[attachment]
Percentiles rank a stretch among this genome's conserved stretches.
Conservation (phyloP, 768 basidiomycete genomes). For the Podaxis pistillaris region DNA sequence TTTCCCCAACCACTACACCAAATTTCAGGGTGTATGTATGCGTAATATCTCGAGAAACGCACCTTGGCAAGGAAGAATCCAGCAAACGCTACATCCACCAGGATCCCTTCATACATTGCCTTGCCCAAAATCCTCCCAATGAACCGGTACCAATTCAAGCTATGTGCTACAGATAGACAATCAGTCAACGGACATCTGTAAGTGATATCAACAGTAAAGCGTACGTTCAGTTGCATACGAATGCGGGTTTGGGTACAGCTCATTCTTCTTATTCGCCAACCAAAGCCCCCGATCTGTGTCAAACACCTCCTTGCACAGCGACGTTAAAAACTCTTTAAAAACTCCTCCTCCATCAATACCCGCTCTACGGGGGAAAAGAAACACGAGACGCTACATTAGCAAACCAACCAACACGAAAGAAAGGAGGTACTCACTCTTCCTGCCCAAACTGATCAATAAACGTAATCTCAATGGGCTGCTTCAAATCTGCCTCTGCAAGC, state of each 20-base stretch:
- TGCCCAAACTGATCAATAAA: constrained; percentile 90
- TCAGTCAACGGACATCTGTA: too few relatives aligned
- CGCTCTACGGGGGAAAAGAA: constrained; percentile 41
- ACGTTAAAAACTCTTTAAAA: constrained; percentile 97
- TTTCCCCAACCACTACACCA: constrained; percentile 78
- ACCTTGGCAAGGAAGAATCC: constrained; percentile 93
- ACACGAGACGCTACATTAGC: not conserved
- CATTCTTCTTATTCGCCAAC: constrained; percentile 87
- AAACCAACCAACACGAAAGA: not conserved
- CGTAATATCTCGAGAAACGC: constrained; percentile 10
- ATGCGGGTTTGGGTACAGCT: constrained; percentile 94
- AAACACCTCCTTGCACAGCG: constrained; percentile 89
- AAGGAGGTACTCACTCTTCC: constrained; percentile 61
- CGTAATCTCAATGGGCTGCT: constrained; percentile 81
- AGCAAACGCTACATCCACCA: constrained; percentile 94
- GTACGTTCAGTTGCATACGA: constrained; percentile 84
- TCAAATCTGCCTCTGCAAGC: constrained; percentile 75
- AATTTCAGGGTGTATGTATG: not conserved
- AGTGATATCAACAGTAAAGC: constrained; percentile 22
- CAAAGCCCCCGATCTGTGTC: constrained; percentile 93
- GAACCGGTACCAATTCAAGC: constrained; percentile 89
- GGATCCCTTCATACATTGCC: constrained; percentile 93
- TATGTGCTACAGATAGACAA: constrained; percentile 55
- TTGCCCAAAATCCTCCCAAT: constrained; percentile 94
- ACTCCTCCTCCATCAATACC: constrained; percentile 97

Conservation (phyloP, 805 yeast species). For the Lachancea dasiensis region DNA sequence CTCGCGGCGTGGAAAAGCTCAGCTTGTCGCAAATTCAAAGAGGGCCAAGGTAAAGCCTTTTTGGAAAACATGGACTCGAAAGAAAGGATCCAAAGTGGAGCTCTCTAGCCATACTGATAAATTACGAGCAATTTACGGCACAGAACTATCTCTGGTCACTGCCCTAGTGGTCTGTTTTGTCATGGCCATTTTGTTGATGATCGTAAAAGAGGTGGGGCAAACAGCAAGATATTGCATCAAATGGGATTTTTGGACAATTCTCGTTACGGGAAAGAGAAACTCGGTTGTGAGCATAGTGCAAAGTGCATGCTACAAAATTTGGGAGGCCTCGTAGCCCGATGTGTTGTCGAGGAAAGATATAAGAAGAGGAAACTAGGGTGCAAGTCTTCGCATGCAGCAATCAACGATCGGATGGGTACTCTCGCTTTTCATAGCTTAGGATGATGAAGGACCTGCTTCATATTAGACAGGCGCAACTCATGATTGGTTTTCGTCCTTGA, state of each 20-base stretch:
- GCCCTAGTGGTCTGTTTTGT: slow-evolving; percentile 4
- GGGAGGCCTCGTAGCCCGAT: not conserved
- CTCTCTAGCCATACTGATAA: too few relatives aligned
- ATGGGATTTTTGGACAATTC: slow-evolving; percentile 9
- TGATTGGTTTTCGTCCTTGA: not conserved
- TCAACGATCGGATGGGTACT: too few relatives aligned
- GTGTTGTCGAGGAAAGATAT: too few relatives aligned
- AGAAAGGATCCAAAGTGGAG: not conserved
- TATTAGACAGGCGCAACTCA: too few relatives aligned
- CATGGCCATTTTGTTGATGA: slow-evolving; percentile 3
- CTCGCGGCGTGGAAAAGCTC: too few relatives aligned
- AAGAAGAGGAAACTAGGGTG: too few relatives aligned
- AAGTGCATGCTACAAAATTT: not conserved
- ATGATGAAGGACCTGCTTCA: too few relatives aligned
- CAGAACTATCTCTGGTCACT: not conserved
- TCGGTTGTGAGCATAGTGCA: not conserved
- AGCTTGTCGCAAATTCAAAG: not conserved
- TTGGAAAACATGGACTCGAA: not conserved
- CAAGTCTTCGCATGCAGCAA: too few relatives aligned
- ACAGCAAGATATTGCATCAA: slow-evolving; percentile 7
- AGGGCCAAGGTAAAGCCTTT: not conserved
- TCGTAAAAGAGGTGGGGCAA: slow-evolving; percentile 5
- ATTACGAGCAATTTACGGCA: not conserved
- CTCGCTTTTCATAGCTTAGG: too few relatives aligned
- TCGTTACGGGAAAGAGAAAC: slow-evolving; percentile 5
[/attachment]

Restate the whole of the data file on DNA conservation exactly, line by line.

Percentiles rank a stretch among this genome's conserved stretches.
Conservation (phyloP, 768 basidiomycete genomes). For the Podaxis pistillaris region DNA sequence TTTCCCCAACCACTACACCAAATTTCAGGGTGTATGTATGCGTAATATCTCGAGAAACGCACCTTGGCAAGGAAGAATCCAGCAAACGCTACATCCACCAGGATCCCTTCATACATTGCCTTGCCCAAAATCCTCCCAATGAACCGGTACCAATTCAAGCTATGTGCTACAGATAGACAATCAGTCAACGGACATCTGTAAGTGATATCAACAGTAAAGCGTACGTTCAGTTGCATACGAATGCGGGTTTGGGTACAGCTCATTCTTCTTATTCGCCAACCAAAGCCCCCGATCTGTGTCAAACACCTCCTTGCACAGCGACGTTAAAAACTCTTTAAAAACTCCTCCTCCATCAATACCCGCTCTACGGGGGAAAAGAAACACGAGACGCTACATTAGCAAACCAACCAACACGAAAGAAAGGAGGTACTCACTCTTCCTGCCCAAACTGATCAATAAACGTAATCTCAATGGGCTGCTTCAAATCTGCCTCTGCAAGC, state of each 20-base stretch:
- TGCCCAAACTGATCAATAAA: constrained; percentile 90
- TCAGTCAACGGACATCTGTA: too few relatives aligned
- CGCTCTACGGGGGAAAAGAA: constrained; percentile 41
- ACGTTAAAAACTCTTTAAAA: constrained; percentile 97
- TTTCCCCAACCACTACACCA: constrained; percentile 78
- ACCTTGGCAAGGAAGAATCC: constrained; percentile 93
- ACACGAGACGCTACATTAGC: not conserved
- CATTCTTCTTATTCGCCAAC: constrained; percentile 87
- AAACCAACCAACACGAAAGA: not conserved
- CGTAATATCTCGAGAAACGC: constrained; percentile 10
- ATGCGGGTTTGGGTACAGCT: constrained; percentile 94
- AAACACCTCCTTGCACAGCG: constrained; percentile 89
- AAGGAGGTACTCACTCTTCC: constrained; percentile 61
- CGTAATCTCAATGGGCTGCT: constrained; percentile 81
- AGCAAACGCTACATCCACCA: constrained; percentile 94
- GTACGTTCAGTTGCATACGA: constrained; percentile 84
- TCAAATCTGCCTCTGCAAGC: constrained; percentile 75
- AATTTCAGGGTGTATGTATG: not conserved
- AGTGATATCAACAGTAAAGC: constrained; percentile 22
- CAAAGCCCCCGATCTGTGTC: constrained; percentile 93
- GAACCGGTACCAATTCAAGC: constrained; percentile 89
- GGATCCCTTCATACATTGCC: constrained; percentile 93
- TATGTGCTACAGATAGACAA: constrained; percentile 55
- TTGCCCAAAATCCTCCCAAT: constrained; percentile 94
- ACTCCTCCTCCATCAATACC: constrained; percentile 97

Conservation (phyloP, 805 yeast species). For the Lachancea dasiensis region DNA sequence CTCGCGGCGTGGAAAAGCTCAGCTTGTCGCAAATTCAAAGAGGGCCAAGGTAAAGCCTTTTTGGAAAACATGGACTCGAAAGAAAGGATCCAAAGTGGAGCTCTCTAGCCATACTGATAAATTACGAGCAATTTACGGCACAGAACTATCTCTGGTCACTGCCCTAGTGGTCTGTTTTGTCATGGCCATTTTGTTGATGATCGTAAAAGAGGTGGGGCAAACAGCAAGATATTGCATCAAATGGGATTTTTGGACAATTCTCGTTACGGGAAAGAGAAACTCGGTTGTGAGCATAGTGCAAAGTGCATGCTACAAAATTTGGGAGGCCTCGTAGCCCGATGTGTTGTCGAGGAAAGATATAAGAAGAGGAAACTAGGGTGCAAGTCTTCGCATGCAGCAATCAACGATCGGATGGGTACTCTCGCTTTTCATAGCTTAGGATGATGAAGGACCTGCTTCATATTAGACAGGCGCAACTCATGATTGGTTTTCGTCCTTGA, state of each 20-base stretch:
- GCCCTAGTGGTCTGTTTTGT: slow-evolving; percentile 4
- GGGAGGCCTCGTAGCCCGAT: not conserved
- CTCTCTAGCCATACTGATAA: too few relatives aligned
- ATGGGATTTTTGGACAATTC: slow-evolving; percentile 9
- TGATTGGTTTTCGTCCTTGA: not conserved
- TCAACGATCGGATGGGTACT: too few relatives aligned
- GTGTTGTCGAGGAAAGATAT: too few relatives aligned
- AGAAAGGATCCAAAGTGGAG: not conserved
- TATTAGACAGGCGCAACTCA: too few relatives aligned
- CATGGCCATTTTGTTGATGA: slow-evolving; percentile 3
- CTCGCGGCGTGGAAAAGCTC: too few relatives aligned
- AAGAAGAGGAAACTAGGGTG: too few relatives aligned
- AAGTGCATGCTACAAAATTT: not conserved
- ATGATGAAGGACCTGCTTCA: too few relatives aligned
- CAGAACTATCTCTGGTCACT: not conserved
- TCGGTTGTGAGCATAGTGCA: not conserved
- AGCTTGTCGCAAATTCAAAG: not conserved
- TTGGAAAACATGGACTCGAA: not conserved
- CAAGTCTTCGCATGCAGCAA: too few relatives aligned
- ACAGCAAGATATTGCATCAA: slow-evolving; percentile 7
- AGGGCCAAGGTAAAGCCTTT: not conserved
- TCGTAAAAGAGGTGGGGCAA: slow-evolving; percentile 5
- ATTACGAGCAATTTACGGCA: not conserved
- CTCGCTTTTCATAGCTTAGG: too few relatives aligned
- TCGTTACGGGAAAGAGAAAC: slow-evolving; percentile 5